We live in an age when news travels fast. With cell phones, text messaging, e-mail and Web sites existing side by side with land-line telephones, television and radio, news goes around the world in minutes.
Increasingly, higher education institutions are working to ensure that on-campus news travels even faster. One fast-growing trend on campus is installing systems that provide a way to reach everybody within seconds. These mass notification systems let administrators reach students, faculty and staff on campus to notify them of an emergency, or alert those off campus to stay away.
Many institutions have been looking for better ways to reach students, faculty and staff. And institutions around the country have implemented systems that can send alerts in one or perhaps a handful of ways. But achieving the true goal of mass notification requires a system that coordinates messages across all the common types of communication.
For instance, e-mail may not reach people on time because it can take a few hours for servers to process and send so many e-mails. Text messaging systems that aren’t designed for emergencies can also take a few hours to process mass mailings. Besides ways of reaching people on their personal devices, methods such as sirens, loudspeakers and large digital displays can also attract attention.
“There is no ‘one size fits all,’” says Larry Conrad, associate vice president and CIO at Florida State. “There’s a suite of things you need to do, and you really need to do them all.”
Conrad and other information technology chiefs have long known that an effective mass notification strategy requires a multitiered approach using centralized systems to communicate via different channels to multiple populations.
Connecting the Dots
As most schools, Florida State has long had mechanisms in place to communicate with its 40,000 students. But they were piecemeal and not sufficient in an emergency. Over the last few months, Florida State has been enhancing the systems it already has and implementing new ones. Conrad and his team set up methods of reaching people on campus via e-mail, Web sites, cell phones, text messages and loudspeakers.
The school set up a metered e-mail system that can feed 1,000 messages at a time so the system won’t get clogged; it put up a Web site in April to collect students’ mobile phone numbers (it gathered 20,000 — half of the student body — in less than a week); and it’s been working to expand its text messaging system to handle emergencies.
“That’s suitable for people off campus, but for the people who are in the buildings and are in harm’s way, that’s not going to do it,” Conrad says.
With funding from the Department of Homeland Security, Florida State began to install 100-decibel speakers on campus this spring. They can broadcast text-to-voice messages or blast sirens.
It’s also researching Internet protocol-based loudspeakers to put inside buildings. Conrad would like to connect them to the outside speakers so messages could be distributed through both systems with one step.
Besides reaching everybody on campus, mass notification systems have to work quickly.
When Conrad attended a spring meeting of IT leaders from different universities, one CIO admitted that a test message sent over the institution’s new mass notification system took four hours to be approved for public dissemination.
“If it’s really going to work, you’re going to have to do some up-front work,” Conrad says. He suggests pulling together legal, communication, administrative and public safety personnel to develop canned messages that can be distributed instantly.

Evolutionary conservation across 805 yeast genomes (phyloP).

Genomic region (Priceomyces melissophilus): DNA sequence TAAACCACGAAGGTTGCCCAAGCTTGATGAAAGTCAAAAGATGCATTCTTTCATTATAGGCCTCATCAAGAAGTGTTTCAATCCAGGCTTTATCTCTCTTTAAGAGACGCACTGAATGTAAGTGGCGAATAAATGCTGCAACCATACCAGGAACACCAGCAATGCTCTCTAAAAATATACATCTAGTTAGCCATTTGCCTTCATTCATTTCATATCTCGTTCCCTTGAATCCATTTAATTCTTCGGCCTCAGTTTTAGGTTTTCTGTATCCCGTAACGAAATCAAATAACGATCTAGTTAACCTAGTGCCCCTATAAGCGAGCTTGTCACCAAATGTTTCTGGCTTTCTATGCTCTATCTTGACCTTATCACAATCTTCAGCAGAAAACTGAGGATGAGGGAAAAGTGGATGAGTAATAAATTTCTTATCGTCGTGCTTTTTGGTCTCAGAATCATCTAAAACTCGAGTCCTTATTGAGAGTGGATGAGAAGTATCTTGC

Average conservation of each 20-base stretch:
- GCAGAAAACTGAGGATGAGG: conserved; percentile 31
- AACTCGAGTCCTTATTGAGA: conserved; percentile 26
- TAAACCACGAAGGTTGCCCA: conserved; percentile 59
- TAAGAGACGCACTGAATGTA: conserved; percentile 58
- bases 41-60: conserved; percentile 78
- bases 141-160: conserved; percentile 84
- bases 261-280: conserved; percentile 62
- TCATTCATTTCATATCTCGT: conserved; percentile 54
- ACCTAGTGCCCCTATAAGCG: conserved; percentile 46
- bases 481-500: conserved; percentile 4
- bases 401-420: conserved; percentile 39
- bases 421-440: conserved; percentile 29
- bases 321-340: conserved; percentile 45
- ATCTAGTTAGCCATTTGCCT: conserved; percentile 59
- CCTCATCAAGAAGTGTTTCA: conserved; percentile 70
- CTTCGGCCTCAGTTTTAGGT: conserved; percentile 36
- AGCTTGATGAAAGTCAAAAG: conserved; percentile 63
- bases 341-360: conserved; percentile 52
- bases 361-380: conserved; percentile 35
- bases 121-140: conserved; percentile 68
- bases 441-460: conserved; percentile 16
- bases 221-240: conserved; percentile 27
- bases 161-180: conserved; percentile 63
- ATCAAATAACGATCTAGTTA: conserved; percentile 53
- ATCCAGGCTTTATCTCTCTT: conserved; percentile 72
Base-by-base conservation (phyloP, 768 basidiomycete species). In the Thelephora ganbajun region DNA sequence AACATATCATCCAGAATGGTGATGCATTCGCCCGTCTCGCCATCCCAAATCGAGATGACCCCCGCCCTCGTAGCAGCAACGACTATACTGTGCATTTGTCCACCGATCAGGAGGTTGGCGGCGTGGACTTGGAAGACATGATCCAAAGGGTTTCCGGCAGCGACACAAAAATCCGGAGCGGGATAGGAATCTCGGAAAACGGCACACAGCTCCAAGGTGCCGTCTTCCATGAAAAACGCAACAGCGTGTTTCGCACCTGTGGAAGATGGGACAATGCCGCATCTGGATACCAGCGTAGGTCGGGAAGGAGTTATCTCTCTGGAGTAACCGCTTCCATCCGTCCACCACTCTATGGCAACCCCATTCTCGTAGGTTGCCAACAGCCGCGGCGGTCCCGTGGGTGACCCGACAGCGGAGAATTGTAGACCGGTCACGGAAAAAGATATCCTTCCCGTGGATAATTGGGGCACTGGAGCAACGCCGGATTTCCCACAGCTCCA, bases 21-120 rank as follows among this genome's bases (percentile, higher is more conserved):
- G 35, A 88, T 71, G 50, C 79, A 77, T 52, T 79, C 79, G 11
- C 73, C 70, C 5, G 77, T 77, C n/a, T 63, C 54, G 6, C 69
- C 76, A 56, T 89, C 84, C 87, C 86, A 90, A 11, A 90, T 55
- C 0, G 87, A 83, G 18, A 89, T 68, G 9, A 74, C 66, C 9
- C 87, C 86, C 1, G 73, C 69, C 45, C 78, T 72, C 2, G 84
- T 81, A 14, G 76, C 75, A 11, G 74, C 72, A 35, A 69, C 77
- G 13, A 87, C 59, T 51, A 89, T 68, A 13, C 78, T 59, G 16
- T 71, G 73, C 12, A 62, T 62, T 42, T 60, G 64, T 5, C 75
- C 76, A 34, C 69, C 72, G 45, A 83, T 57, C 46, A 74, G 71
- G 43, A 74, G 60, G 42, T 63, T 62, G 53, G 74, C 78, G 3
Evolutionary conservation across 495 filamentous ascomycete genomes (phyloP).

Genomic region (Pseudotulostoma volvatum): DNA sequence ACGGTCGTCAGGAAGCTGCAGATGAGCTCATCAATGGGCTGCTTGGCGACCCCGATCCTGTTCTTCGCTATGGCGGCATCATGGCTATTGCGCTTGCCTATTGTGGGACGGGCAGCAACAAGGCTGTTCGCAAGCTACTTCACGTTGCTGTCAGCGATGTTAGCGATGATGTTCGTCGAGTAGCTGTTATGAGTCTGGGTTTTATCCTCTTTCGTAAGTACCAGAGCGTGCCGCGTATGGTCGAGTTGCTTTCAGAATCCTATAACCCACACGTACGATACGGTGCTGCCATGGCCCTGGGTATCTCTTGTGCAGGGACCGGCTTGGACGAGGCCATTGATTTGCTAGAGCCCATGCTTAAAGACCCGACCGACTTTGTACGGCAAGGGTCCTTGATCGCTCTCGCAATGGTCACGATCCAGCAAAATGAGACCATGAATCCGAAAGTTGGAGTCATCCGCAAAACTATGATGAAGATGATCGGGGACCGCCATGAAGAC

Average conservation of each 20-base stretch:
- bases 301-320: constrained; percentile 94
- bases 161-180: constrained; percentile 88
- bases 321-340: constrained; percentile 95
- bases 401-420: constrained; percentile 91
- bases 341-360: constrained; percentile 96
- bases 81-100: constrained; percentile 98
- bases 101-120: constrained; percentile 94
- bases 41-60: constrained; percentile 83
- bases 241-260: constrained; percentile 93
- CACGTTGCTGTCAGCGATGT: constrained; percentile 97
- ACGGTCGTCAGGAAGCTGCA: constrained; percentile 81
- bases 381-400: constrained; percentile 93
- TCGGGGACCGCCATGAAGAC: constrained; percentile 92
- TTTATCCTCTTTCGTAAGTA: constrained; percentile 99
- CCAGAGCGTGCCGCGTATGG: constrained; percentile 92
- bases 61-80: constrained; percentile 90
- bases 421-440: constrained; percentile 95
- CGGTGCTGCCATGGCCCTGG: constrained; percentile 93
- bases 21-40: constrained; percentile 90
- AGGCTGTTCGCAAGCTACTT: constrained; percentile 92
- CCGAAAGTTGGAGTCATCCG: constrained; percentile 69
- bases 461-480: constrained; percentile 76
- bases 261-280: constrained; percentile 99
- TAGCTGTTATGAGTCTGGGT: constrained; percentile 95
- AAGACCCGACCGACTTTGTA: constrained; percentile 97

Prepare for the Worst
Maj. Jay Gruber, assistant chief of police and assistant director of public safety at the University of Maryland, says notification systems have been on his radar for close to six years. In late September 2001, a tornado ripped through campus, killing two students and injuring several others.
“It was a watershed year for us,” Gruber says. “We realized that as an institution, we didn’t have a way to notify people of an impending emergency.”
That made implementing emergency notification systems on campus a hot issue. Soon, other priorities took over but not before University of Maryland Public Safety subscribed to a service called WeatherData. The service forecasts weather, and when forecasts meet certain criteria, WeatherData sounds a siren and sends fax and telephone notifications to the school’s emergency communications center. A computer in the center manages the system. If the computer isn’t available, a manual console can be deployed, Gruber says.
This spring, the University of Maryland enhanced its mass notification arsenal by implementing the Roam Secure Alert Network (RSAN) text messaging system. Students and faculty can opt into the system through a Web site (alert.umd.edu) or by mobile phone (send text message “UMD” to 411911).
Gruber liked Roam Secure’s product because he could buy it outright instead of paying an annual fee based on usage. Roam Secure also remotely monitors the system and can notify the university if it finds any problems.
Within two months of Maryland’s implementation of RSAN, 5,000 of the university’s 35,000 students and 12,000 faculty and staff members signed up for the system. Gruber’s goal is collect 25,000 users by the end of October. Signing up is voluntary, but Gruber expects the pace to pick up after the university steps up its efforts. After people sign up for the list, they remain on it until they opt out. “
Just by word of mouth, we already have close to 5,000 people on the system, and we haven’t done any marketing,” he says. “Our marketing campaign will start in the fall semester, and we anticipate 20,000 to 30,000 people by midsemester on the system.”
While the university hasn’t had to use its notification system in an emergency, Gruber conducts monthly emergency notification tests for the sirens, the text messaging system and a wall-mounted wireless system that uses sirens, strobes and text displays to inform people on campus how to respond to emergencies. University of Maryland students designed the wireless system.
“People buy nice toys, but they don’t test them,” Gruber says. “When the time comes and we have to use it, it’ll be like second nature.”